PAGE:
After aggressively trying to trade him, the Browns have released former Pro Bowl cornerback Joe Haden.
Haden was selected seventh overall by the Browns in 2010 and was a very good player to start his career. He made the Pro Bowl in 2013 and 2014 and was named second-team All-Pro in 2013. He was solid in 2012 as well, but was ineligible for Pro Bowl consideration due to a four-game suspension after testing positive for Adderall.
Since 2014, however, he has not been the same player and is now more of a big name than he is a solid football player.
The past 2 seasons he has given up 72 catches on 110 throws into his coverage, 1059 yards and 10 touchdowns while notching just 3 INTs.
— Josh Liskiewitz (@PFF_Josh) August 30, 2017
Last season, Haden allowed 48 catches on 79 pass attempts for 672 yards and six touchdowns. He recorded three interceptions, but also surrendered 232 yards after the catch. Opposing quarterbacks had a passer rating of 97.7 when throwing in Haden’s direction. Out of 110 qualified cornerbacks, Haden was the 88th ranked player according to Pro Football Focus.
Haden was also a very expensive player. He was owed $33 million over the next three seasons, which is another reason why the Browns had so much trouble dealing him. Per Pro Football Talk, Cleveland tried to get Haden to take a pay cut and he declined.
A more interesting note on Haden’s contract, however, is that he is guaranteed $4 million, which is being eaten by Cleveland at the moment. Despite his flaws, Haden is only 28 and had shown that he can play, so he had a very good market and teams are willing to take a risk on him if he bounces back. If a team signs Haden for less than $4 million, Cleveland will be forced to eat the remaining amount, but given his current market, it isn’t inconceivable that he lands a larger deal. Pittsburgh, Dallas, Miami, Kansas City and New Orleans are all reportedly interested in Haden.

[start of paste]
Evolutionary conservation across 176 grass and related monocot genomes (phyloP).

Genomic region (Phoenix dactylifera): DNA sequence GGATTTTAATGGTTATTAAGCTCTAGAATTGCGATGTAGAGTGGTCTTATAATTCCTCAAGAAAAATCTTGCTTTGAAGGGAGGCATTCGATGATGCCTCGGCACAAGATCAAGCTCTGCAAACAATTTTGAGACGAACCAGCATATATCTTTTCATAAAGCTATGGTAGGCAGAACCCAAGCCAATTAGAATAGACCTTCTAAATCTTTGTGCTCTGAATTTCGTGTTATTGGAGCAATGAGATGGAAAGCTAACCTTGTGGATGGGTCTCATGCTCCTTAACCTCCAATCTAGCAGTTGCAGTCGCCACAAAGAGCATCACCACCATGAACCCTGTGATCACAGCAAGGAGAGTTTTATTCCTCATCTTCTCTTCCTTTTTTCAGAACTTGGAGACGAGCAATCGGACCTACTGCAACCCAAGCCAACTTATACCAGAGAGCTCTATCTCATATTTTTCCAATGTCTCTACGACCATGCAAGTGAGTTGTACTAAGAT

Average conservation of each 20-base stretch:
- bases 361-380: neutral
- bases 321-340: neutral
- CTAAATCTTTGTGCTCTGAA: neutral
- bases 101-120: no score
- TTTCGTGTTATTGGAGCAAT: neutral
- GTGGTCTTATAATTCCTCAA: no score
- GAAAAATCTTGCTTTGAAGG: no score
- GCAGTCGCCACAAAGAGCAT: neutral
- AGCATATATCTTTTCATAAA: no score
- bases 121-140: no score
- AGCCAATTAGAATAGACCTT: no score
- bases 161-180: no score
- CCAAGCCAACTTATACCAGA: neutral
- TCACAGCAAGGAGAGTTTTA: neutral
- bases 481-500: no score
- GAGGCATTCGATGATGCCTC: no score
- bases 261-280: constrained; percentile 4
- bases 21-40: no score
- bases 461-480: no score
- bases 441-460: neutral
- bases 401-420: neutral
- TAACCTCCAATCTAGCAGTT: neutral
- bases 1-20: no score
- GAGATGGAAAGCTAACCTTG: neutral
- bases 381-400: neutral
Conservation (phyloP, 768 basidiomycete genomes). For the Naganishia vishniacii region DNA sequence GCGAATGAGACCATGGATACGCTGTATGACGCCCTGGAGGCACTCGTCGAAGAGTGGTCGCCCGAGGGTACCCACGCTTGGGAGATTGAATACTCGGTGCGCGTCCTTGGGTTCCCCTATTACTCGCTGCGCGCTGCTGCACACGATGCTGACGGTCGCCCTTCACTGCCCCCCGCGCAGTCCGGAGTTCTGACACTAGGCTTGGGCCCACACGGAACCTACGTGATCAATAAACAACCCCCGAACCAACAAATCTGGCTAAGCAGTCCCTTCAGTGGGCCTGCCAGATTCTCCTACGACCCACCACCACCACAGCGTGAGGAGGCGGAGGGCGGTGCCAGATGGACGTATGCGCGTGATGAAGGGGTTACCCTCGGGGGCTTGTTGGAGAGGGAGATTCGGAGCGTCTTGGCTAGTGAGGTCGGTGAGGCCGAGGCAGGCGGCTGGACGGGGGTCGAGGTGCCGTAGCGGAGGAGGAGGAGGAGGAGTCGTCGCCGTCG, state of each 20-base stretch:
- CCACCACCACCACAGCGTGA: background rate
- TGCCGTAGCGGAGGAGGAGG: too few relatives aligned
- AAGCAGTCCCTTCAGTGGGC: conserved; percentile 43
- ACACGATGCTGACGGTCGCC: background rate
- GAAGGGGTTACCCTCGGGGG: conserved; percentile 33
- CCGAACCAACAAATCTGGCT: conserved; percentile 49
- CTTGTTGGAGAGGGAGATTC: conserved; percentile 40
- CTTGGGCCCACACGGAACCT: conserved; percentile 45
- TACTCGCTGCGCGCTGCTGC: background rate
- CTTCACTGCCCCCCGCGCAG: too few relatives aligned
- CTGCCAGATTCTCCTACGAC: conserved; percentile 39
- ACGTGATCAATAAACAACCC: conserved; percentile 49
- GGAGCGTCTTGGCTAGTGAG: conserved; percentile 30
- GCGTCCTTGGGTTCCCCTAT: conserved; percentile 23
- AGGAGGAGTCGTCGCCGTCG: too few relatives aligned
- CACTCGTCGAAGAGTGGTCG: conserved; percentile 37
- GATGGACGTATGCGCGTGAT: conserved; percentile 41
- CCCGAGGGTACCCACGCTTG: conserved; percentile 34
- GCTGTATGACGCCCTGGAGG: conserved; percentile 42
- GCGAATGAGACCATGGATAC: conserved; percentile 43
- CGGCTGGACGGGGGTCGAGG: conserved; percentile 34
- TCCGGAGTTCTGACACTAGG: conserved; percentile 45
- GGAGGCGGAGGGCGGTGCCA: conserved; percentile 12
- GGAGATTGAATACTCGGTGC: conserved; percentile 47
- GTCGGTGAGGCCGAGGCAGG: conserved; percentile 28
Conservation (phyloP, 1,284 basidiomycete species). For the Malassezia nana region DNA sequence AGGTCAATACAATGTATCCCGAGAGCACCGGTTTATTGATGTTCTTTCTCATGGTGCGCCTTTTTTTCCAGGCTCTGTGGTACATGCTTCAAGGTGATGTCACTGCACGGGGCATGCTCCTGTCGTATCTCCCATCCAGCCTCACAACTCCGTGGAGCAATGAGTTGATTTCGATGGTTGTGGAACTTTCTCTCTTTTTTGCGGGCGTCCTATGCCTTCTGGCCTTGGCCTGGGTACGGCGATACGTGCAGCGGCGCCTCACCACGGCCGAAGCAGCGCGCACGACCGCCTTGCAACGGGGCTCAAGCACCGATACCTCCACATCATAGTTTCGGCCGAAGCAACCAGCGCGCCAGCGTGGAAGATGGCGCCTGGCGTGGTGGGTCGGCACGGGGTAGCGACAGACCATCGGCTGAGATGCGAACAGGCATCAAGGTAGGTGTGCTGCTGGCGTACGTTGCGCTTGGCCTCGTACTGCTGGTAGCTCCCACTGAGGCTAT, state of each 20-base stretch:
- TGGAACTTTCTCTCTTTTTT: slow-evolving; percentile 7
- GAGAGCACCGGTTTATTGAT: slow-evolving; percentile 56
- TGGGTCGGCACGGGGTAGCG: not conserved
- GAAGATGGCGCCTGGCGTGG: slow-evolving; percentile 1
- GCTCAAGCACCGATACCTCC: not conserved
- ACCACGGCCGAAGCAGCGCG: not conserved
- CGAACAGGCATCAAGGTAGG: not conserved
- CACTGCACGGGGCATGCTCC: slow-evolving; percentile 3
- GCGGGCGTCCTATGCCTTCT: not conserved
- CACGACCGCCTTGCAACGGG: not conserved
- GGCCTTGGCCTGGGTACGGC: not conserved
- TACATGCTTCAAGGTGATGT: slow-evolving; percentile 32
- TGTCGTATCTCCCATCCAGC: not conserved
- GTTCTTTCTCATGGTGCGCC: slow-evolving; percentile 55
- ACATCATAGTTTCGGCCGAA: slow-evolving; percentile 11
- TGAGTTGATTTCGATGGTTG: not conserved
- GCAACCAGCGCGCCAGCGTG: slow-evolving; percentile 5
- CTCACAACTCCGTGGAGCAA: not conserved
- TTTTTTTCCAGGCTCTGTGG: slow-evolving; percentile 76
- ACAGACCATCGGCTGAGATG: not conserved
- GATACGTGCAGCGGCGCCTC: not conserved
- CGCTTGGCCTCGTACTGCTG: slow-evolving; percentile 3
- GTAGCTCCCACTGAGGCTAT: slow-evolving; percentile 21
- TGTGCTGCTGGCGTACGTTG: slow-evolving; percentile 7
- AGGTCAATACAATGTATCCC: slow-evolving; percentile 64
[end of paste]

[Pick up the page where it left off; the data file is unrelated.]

At this point of his career, however, Haden isn’t able to cover the opposing team’s No. 1 receiver, and I am not sold that he can cover the No. 2, but I think whoever signs him will rely on him to do so.
For Cleveland, Haden’s expensive contract and declining play was the writing on the wall that he was no longer a player for their future. The Browns are still in the middle of a rebuild and the team valued the roster spot and cap space next year over Haden’s on-field play as they no longer see him as a person who would be a viable option when they are ready to compete again. If he winds up rebounding next season, it’s going to be a bitter pill to swallow, but it was a move that in the end was necessary.